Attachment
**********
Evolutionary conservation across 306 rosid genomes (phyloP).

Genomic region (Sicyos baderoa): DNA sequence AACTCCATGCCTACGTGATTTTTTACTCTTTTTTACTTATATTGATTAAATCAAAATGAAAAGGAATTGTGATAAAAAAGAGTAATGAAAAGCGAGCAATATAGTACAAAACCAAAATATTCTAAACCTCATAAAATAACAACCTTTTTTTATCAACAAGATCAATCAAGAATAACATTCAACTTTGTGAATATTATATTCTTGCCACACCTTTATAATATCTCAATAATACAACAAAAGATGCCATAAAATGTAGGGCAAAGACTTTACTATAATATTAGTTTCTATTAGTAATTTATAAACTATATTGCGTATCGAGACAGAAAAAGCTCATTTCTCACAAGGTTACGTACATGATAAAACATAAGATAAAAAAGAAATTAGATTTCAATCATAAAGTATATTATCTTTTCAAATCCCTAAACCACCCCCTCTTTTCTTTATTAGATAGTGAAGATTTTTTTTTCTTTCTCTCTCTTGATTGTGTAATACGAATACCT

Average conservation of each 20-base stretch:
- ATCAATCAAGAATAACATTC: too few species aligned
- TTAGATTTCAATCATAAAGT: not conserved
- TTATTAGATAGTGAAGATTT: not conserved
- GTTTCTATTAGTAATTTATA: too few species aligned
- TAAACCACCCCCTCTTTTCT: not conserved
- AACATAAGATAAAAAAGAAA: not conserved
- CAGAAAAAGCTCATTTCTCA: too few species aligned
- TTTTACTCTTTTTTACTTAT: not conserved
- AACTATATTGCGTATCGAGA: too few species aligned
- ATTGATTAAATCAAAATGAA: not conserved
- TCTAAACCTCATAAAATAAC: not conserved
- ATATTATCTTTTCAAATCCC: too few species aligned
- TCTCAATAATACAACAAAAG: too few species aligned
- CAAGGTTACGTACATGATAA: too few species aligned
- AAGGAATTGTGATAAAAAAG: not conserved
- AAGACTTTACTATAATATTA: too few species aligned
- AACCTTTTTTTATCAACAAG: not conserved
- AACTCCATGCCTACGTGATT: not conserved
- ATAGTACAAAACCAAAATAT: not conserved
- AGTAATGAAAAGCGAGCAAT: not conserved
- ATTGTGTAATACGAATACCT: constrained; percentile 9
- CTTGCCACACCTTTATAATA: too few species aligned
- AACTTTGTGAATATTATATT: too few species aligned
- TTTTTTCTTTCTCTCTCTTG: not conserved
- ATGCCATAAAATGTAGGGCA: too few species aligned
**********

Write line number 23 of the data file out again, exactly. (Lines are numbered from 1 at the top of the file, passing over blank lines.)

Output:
- AGTAATGAAAAGCGAGCAAT: not conserved